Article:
Oil And Gas Firms Struggle With Pension Black Holes

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Written By Mohsen Salami

Oil and gas companies are struggling to plug massive pension black holes as profits and prices continue to drop.

The industry has been ravaged by thousands of job losses and more than half lopped off the price of a barrel of oil over the past 18 months.

As a result, FTSE350 companies cannot keep up with the growing final salary pension gap that just keeps widening as interest rates and bond yields underpinning their retirement schemes fall to record lows.

Pension funds at risk

The latest research from industry pension specialists Barnett Waddingham disclosed that FTSE 350 oil and gas companies are paying less into their pensions now than at any time during the past seven years.

  • The oil and gas sector saw the biggest decrease in disclosed accounting deficits than any other sector in 2015
  • Deficit contributions slumped to the lowest ever to close to £400 million in 2015
  • Pension deficit contributions as a proportion of dividends is the lowest of all industry sectors at 2%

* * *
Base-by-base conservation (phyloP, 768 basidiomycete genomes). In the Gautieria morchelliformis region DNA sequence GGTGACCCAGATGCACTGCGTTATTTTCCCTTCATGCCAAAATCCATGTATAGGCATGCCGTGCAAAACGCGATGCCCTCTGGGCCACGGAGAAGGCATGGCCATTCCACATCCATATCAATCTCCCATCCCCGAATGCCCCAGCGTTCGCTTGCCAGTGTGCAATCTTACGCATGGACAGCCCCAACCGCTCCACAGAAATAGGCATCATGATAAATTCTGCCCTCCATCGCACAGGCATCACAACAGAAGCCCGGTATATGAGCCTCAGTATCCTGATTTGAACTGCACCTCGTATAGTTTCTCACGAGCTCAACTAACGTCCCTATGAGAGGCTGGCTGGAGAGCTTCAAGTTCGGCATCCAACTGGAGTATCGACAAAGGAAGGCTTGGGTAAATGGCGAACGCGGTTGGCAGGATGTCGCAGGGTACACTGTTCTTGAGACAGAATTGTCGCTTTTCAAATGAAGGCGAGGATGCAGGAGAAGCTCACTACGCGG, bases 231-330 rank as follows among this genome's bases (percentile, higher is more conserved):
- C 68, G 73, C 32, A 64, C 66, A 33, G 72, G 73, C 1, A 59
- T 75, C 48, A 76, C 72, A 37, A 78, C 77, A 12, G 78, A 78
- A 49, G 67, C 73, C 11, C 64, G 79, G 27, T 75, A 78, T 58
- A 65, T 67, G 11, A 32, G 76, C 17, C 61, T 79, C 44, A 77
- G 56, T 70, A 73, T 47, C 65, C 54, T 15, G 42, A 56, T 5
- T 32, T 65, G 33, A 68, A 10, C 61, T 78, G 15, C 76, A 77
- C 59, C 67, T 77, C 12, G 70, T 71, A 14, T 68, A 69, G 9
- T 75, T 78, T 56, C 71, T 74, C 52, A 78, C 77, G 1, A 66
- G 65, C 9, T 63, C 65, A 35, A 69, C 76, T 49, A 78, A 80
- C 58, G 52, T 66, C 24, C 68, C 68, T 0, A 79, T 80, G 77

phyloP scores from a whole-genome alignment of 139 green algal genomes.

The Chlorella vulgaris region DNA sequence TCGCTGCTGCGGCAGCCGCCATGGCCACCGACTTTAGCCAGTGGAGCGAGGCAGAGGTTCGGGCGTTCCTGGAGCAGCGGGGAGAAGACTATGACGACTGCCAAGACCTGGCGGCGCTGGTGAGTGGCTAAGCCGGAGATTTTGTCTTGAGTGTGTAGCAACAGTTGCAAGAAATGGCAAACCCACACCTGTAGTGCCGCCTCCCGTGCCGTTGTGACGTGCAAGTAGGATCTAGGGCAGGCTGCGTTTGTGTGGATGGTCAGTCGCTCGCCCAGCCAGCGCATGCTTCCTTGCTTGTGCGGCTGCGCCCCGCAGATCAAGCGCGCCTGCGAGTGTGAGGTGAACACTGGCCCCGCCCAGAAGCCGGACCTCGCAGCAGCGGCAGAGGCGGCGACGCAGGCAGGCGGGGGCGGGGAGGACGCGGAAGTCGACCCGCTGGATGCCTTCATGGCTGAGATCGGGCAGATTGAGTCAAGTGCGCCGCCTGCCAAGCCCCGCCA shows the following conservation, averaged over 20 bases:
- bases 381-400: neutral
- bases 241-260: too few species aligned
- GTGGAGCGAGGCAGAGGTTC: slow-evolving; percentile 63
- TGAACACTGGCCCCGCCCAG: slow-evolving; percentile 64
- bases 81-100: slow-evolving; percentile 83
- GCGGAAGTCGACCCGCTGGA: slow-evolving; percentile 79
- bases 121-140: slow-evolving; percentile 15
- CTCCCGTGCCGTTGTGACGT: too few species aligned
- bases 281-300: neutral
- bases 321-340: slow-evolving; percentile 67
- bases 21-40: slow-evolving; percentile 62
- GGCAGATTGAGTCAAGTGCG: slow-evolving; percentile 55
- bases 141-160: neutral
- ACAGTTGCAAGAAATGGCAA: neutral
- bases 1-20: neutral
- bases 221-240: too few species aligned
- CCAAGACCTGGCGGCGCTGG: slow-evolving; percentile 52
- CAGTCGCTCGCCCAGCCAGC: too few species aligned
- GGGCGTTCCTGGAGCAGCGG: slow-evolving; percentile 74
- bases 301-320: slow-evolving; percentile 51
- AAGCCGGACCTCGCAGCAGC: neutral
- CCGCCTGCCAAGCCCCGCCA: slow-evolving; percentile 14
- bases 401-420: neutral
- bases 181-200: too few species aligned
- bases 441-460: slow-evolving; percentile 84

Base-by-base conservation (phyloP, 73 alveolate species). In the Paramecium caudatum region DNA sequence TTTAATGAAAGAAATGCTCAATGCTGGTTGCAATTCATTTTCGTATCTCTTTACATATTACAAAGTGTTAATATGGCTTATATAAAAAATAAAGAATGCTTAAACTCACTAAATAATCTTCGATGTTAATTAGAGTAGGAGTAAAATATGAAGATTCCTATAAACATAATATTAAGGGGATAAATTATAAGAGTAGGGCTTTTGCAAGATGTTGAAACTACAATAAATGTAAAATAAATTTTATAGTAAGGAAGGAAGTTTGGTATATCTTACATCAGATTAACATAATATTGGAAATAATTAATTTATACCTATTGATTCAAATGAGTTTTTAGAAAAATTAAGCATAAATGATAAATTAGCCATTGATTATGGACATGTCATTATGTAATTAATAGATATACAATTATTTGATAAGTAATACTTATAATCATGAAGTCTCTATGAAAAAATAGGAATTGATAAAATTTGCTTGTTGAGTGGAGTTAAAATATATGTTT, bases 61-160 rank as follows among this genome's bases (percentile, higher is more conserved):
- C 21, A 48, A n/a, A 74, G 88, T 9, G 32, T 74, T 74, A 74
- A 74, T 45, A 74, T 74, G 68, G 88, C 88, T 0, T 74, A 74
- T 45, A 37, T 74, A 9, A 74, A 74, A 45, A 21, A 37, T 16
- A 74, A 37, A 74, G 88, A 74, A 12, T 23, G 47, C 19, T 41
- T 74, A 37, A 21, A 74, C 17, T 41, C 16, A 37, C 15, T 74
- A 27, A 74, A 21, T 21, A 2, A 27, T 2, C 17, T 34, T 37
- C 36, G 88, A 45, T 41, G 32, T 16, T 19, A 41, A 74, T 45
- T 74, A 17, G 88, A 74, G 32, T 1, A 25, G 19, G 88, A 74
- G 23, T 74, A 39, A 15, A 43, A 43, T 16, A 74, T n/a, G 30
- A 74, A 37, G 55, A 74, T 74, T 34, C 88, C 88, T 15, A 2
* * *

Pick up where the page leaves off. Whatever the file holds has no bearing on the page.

• Oil and gas was the only industry where no companies paid more than their free cash flow towards deficit contributions
  • The aggregate amount paid towards slashing final salary pension shortfalls in 2015 was 14 pence for every £1 spent on pension provision.

Mike Kennedy, head of oil and gas pensions at Barnett Waddingham, said: “Deficit contributions for the sector have fallen to the lowest level since our research began in 2009 they still represent a significant cost for FTSE350 companies.

QROPS solution for expats

“The oil and gas sector has had a tough time recently with falling profits and it is unsurprising to see reductions in deficit contributions. This volatility is set to continue.  The future funding needed to meet final salary pension obligations is another unwelcome area of uncertainty magnified by the vote to leave the European Union.”

Many expat oil and gas workers in Thailand and the Philippines have moved to take control of their pensions by transferring their onshore workplace pensions to an offshore QROPS.

One bonus is many hard-pressed FTSE350 firms are offering bumper pay outs to retirement savers willing to leave their final salary pensions.

QROPS can offer tax and investment advantages to retirement savers wherever they live in the world, even if they do not have a local QROPS provider, however the recent changes with the QROPS transfer rules may mean an international SIPP is a better option.

Speak to a qualified international financial adviser to know your options.